Preventing Errors In The Outpatient Setting: A Tale of Three States

Elizabeth M. Lapetina and Elizabeth M. Armstrong

Disclosures

Health Affairs. 2002;21(4) 

In This Article

Abstract and Introduction

Although error in medicine has received sustained policy attention recently, the problem of error in the outpatient setting has been relatively neglected. In this paper we review what is known about the incidence and nature of error-related adverse events in physicians offices, ambulatory care facilities, and surgicenters. We then analyze policies to im prove outpatient safety in New Jersey, New York, and Florida, three states that took very different paths toward this goal. Their experience suggests that accreditation, combined with particular attention to ensuring anesthesia safety, can improve quality of care for outpatients. These actions are best accomplished through proactive legislation and the development of regulations, rather than reactive responses to adverse events.

Since the institute of medicine (IOM) released its explosive report, To Err Is Human, two years ago, attention to the problem of medical mistakes has waxed and waned. In the popular press, riveting accounts of egregious errors such as wrong-limb amputations and gross chemotherapeutic overdoses have dominated the discourse. In the policy arena, attention so far has focused on errors in the hospital setting and on finding ways to improve inpatient safety.

But the outpatient setting may be an equally important arena on which to focus our efforts. Not only are more and more procedures taking place in nonhospital settings, but such venues are both less regulated and potentially more hazardous than hospital settings are. Yet, as the IOM report notes, little if any research has focused on errors or adverse events occurring outside of hospital settings, for example, in ambulatory care clinics, surgicenters, office practices, home health, or care administered by patients, their family, and friends at home.[1]

In this uncertain and rapidly shifting policy environment, there is no consensus about the appropriate measures that should be taken to ensure patient safety in the outpatient setting. Guidelines exist in some cases, but oversight and enforcement are inadequate. In this paper we review the need for attention to error in the outpatient setting, focusing particularly on outpatient surgery. We then describe in detail the different approaches taken by three states -- New Jersey, New York, and Florida -- as case studies for potential policy responses to the problem.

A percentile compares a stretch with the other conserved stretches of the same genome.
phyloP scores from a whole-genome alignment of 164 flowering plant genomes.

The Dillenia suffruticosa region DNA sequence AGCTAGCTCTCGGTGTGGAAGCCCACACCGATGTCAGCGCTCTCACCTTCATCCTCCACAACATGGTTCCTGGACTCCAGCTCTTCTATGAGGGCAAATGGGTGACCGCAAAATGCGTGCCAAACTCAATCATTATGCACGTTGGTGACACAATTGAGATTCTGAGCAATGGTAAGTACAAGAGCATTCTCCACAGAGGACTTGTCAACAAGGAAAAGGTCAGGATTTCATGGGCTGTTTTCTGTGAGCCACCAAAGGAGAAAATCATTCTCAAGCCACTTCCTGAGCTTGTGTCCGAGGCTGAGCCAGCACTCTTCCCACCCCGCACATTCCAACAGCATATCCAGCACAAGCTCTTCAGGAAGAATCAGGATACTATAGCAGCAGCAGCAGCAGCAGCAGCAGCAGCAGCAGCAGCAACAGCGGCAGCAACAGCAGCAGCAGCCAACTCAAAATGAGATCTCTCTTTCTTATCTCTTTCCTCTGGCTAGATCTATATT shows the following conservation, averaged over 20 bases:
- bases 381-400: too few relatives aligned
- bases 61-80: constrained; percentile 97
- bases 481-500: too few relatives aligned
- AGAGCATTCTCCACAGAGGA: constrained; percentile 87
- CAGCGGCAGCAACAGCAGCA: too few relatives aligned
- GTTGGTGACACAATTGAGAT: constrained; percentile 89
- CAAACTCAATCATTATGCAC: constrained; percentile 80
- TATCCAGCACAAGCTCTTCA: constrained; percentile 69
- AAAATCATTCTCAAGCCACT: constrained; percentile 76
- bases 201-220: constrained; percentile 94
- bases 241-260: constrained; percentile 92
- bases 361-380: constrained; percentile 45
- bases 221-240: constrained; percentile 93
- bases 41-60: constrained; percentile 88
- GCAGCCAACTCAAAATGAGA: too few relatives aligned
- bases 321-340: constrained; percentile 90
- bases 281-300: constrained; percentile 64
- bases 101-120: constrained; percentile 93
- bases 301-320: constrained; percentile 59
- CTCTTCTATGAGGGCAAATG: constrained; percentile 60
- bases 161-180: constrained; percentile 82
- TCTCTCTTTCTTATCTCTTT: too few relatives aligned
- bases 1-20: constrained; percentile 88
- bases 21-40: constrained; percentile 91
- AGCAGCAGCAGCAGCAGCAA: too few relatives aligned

Both the number and the scope of outpatient procedures are growing rapidly. New techniques, equipment, and pharmaceuticals developed over the past ten years have made ambulatory and office surgery more feasible. Although no regulations ever prohibited physicians from performing surgery in their offices, until recently the technology required for doing so did not exist. Minimally invasive procedures using laparoscopes, arthroscopes, and cystoscopes have reduced patients recovery time after surgery.[2] In general, procedures that can be performed in an outpatient setting are those having low rates of postoperative complications that require intensive physician or nurse management. Today, 65 percent of all surgical procedures do not involve a hospital stay.[3]

The growth in outpatient surgery has been explosive, from an estimated 400,000 surgeries in 1984 to 8.3 million in 2000.[4] Ten to twenty percent of all elective surgeries will be done in an estimated 41,000 office-based surgical facilities this year.[5] As technology improves, we can expect outpatient procedures -- and morbidity and mortality due to errors in the outpatient setting -- to increase as well.

One reason for this sharp increase in office-based care is the lower costs of surgical procedures done outside hospitals -- typically 60-75 percent lower than for comparable inpatient procedures.[6] Medicare and some health maintenance organizations (HMOs) are aware of the lower costs of outpatient surgery and have reduced reimbursement fees when outpatient procedures are performed in hospitals or even in ambulatory surgery centers (defined as facilities having at least two operating rooms) rather than in physicians offices, to encourage procedures to be performed in the lowest-cost setting.[7] In addition, cosmetic surgical procedures (which are typically not covered by insurance) performed in the office reduce the cost to the patient (since there is no facilities fee) and provide an attractive direct-payment income stream to physicians.[8]